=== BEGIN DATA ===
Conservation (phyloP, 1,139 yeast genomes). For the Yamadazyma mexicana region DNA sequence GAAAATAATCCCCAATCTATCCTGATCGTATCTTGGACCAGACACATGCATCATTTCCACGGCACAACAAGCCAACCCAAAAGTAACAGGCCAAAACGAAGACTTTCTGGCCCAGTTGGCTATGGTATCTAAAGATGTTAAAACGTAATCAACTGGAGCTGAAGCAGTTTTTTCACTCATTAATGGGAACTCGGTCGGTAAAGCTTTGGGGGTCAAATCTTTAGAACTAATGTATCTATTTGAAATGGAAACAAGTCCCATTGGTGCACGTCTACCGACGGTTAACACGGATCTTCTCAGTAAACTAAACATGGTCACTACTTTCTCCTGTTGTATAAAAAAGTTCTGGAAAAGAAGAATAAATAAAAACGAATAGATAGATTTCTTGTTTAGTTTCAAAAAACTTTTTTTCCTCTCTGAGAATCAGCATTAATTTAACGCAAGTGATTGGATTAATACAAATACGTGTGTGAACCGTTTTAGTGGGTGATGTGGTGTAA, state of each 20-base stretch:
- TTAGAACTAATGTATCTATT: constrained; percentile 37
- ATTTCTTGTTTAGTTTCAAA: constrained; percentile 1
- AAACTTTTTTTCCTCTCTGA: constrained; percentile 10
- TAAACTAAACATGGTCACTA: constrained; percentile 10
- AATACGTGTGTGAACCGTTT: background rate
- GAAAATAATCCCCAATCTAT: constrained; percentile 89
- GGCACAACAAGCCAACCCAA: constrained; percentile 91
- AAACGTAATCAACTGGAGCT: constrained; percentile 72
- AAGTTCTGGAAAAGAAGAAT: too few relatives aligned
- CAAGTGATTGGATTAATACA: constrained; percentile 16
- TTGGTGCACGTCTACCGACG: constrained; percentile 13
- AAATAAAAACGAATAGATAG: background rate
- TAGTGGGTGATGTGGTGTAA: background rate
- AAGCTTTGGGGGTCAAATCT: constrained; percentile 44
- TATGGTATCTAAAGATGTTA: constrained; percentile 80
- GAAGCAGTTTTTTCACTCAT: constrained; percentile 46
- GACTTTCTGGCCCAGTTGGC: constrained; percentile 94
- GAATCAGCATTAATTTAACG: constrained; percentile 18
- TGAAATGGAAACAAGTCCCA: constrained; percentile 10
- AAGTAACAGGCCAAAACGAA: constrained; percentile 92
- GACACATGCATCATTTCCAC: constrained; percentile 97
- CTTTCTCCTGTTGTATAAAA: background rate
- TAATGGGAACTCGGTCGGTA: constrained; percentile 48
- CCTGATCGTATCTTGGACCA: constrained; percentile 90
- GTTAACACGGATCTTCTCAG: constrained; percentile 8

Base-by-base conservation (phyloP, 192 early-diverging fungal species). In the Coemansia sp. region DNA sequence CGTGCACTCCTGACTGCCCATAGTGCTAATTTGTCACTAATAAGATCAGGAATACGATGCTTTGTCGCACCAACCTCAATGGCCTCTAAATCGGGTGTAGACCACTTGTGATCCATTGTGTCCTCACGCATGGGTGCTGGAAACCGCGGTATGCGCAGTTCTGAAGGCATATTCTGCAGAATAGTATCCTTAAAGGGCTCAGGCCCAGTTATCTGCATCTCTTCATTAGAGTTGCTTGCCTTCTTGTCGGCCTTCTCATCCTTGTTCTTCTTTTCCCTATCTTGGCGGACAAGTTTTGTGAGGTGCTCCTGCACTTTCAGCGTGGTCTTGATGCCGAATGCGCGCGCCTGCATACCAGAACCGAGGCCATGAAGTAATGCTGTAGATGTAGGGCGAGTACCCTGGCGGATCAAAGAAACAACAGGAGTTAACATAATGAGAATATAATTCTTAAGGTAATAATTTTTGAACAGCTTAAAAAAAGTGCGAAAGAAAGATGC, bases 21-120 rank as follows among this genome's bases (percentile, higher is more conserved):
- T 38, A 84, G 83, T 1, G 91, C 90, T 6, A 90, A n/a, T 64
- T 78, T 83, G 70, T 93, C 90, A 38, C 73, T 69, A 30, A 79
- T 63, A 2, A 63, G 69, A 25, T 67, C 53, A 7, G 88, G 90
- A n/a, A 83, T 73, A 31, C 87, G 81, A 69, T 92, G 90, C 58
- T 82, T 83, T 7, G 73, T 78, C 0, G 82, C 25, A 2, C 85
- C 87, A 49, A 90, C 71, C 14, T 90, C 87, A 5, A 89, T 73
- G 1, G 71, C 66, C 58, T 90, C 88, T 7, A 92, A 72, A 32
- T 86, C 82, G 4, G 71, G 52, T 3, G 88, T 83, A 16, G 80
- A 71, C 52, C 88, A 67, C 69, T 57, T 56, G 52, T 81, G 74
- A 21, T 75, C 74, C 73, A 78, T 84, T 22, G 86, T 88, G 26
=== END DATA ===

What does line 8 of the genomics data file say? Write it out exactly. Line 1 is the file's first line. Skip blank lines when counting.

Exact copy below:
- GGCACAACAAGCCAACCCAA: constrained; percentile 91